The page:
Elizabeth NICKER

Also known as: née Elliott, Lizzie

Born: 16 February 1871

Died: 1 October 1951

Special Achievements:

In 1904 Elizabeth (Lizzie) Nicker arrived at Arltunga with her second husband Sam, 10 year old daughter Jane Doolan and baby Claude, born en route at Quorn, SA. They had travelled 4000km from Queensland in a two-horse buggy.
The miners were amazed to see that a white woman and children had survived the long and difficult trip to Paddys Rockhole, the original Arltunga.
While at Arltunga they engaged in numerous businesses including running a hawker’s van between Stuart and Newcastle Waters.  Sons Eugene and Ben were born in the Arltunga area.  In 1909 Lizzie gave birth to Margaret in their van in Stuart, assisted by her eldest daughter and an aboriginal woman.
Lizzie and Sam built a house between the Arltunga and Winnecke goldfields, established a garden and supplied fruit and vegetables to the miners at both fields.  Today the area is still known as The Garden Station.  Elizabeth’s eldest daughter Jane Doolan married Edward Hayes in 1910, the first wedding in Stuart.  Previous ceremonies had been at Hermannsburg.
In 1914 the family leased a pastoral property at Ryans Well and ran the Post Office there, connected to Stuart by telephone.  Later Lizzie was the town’s unofficial nurse and midwife.  She died in Alice Springs in 1951.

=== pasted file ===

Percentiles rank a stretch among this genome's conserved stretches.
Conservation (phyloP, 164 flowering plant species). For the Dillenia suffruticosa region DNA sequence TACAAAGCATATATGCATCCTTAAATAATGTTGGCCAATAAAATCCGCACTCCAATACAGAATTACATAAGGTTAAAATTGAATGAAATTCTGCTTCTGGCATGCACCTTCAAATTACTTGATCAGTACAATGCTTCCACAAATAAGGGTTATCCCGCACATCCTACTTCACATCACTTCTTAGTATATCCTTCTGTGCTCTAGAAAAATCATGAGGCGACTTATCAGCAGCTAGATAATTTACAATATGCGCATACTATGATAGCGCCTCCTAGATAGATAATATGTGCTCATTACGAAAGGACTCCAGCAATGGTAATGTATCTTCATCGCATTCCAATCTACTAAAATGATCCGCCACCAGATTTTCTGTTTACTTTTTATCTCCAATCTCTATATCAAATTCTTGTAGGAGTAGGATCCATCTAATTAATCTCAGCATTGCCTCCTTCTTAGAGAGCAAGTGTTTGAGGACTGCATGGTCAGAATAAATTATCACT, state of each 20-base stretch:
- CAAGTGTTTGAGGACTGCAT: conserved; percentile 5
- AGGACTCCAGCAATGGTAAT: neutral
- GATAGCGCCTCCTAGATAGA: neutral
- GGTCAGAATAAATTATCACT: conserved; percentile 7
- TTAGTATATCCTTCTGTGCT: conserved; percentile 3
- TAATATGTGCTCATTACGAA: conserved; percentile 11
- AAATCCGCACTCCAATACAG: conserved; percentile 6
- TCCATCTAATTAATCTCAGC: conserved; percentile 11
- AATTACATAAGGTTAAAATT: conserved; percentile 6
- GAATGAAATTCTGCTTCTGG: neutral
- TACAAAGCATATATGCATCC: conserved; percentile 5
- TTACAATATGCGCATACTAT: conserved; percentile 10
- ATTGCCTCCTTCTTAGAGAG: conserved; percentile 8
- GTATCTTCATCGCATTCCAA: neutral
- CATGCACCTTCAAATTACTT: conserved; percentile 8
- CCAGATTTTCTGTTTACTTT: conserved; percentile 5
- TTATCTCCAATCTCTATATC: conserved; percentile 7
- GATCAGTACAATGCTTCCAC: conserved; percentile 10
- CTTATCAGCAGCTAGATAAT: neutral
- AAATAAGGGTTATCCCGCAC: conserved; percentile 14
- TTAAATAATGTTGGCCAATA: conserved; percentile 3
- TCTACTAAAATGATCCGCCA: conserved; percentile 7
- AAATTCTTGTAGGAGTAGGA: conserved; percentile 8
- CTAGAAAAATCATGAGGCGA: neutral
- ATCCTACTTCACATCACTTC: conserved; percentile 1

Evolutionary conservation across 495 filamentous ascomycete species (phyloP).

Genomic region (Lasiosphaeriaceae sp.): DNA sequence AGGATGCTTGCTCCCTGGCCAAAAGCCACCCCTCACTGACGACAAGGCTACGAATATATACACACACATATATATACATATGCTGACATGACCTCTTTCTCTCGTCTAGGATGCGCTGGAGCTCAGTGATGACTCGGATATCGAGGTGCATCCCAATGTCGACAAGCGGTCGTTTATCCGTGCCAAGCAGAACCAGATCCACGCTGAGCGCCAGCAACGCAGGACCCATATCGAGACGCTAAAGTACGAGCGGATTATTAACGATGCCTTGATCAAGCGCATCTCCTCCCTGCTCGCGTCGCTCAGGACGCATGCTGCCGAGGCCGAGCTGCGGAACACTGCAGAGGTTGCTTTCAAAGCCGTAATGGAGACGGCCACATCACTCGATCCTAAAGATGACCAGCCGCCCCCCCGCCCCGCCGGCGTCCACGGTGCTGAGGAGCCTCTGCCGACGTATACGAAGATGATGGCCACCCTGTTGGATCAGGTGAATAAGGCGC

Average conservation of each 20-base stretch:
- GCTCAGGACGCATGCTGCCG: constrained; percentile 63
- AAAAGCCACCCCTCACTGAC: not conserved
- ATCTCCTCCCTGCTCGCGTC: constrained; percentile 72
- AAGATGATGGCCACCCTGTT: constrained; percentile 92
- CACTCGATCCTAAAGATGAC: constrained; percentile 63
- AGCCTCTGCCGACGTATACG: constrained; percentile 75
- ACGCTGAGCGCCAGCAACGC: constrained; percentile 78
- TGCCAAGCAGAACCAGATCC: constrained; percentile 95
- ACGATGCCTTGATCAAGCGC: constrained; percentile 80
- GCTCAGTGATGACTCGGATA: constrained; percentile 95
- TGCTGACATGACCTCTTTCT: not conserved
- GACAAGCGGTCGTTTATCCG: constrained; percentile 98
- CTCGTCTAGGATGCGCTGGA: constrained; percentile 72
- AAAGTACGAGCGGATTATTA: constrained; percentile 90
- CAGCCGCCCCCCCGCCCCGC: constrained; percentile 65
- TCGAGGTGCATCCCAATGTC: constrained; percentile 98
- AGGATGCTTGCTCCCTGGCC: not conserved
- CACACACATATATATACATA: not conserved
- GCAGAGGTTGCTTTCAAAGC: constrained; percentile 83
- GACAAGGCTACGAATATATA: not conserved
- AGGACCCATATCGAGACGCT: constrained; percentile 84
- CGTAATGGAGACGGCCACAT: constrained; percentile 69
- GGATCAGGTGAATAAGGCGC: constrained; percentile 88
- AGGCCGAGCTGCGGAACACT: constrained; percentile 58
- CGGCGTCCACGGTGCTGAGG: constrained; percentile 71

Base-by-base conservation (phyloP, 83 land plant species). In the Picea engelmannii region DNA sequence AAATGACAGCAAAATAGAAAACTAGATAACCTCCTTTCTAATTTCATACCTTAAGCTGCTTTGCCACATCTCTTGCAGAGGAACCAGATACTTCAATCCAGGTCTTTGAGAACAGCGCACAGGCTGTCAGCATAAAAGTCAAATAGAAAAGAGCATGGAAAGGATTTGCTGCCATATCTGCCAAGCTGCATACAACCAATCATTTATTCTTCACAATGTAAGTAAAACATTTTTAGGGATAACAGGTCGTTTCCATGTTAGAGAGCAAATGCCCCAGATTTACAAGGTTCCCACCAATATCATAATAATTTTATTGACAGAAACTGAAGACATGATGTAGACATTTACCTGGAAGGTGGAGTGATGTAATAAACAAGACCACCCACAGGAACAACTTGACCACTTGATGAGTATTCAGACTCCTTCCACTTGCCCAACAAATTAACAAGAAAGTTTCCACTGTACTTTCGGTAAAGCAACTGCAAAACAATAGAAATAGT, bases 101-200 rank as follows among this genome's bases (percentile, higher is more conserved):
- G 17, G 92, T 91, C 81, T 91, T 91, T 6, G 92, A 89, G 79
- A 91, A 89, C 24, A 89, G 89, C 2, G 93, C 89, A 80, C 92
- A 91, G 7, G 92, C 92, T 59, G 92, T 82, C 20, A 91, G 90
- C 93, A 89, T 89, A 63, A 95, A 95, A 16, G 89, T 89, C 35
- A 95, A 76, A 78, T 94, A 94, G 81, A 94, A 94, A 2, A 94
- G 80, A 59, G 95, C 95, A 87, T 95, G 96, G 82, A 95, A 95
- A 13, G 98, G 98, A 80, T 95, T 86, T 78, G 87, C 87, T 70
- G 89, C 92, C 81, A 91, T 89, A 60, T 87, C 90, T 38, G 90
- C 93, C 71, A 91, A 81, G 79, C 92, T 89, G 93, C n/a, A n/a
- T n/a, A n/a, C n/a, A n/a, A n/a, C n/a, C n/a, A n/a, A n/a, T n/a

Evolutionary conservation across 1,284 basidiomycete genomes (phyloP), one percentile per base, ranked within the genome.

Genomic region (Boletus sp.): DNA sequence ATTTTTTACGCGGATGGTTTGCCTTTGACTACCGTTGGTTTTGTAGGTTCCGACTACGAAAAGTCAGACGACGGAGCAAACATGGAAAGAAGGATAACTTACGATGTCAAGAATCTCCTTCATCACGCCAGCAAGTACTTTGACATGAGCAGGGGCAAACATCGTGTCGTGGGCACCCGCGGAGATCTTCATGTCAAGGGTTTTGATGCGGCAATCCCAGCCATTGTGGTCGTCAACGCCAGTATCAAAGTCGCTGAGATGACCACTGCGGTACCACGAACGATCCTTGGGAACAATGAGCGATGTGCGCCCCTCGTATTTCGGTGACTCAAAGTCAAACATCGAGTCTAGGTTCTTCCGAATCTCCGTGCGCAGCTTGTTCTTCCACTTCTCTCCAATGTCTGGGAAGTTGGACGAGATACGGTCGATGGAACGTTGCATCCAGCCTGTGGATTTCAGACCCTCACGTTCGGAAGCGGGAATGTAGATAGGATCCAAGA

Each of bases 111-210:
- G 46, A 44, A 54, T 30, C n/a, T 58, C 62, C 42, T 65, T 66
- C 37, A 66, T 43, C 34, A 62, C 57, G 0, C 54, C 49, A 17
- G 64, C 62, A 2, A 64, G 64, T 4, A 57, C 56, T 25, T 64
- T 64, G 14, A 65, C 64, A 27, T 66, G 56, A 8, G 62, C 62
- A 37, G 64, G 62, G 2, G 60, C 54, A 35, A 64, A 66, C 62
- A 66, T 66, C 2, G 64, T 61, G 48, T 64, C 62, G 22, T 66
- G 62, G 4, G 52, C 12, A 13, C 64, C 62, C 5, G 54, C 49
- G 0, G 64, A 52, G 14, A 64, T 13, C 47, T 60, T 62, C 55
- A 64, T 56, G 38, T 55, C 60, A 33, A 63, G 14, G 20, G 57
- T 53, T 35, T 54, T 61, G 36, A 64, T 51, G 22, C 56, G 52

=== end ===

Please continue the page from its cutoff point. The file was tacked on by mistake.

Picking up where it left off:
• Image - Lizzie Nicker

    with her grandchildren William (died in infancy) and Lizzie Hayes (Mrs Milnes) Courtesy: PWCNT.

    from NPWHF Elizabeth NICKER file

  • References

    Nugent, Maria.  (2002).  Women’s Employment and Professionalism in Australia:  Histories, Themes and Places.  Canberra, ACT:  Australia Heritage Commission, p. 67.
    “Glen Maggie Homestead was established 500 metres from Ryan Well to take advantage of the wells and Overland Telegraph Line.  Sam Nicker and his family established ‘Glen Maggie’ in 1914 as a sheep and cattle station.  From 1921, the homestead served as a small telegraph station and local store.  Glen Maggie Station was incorporated into the Aileron Cattle Station.  However, Mrs ‘Cloudy’ Beale operated the telegraph station and store until the services were abandoned in 1935.”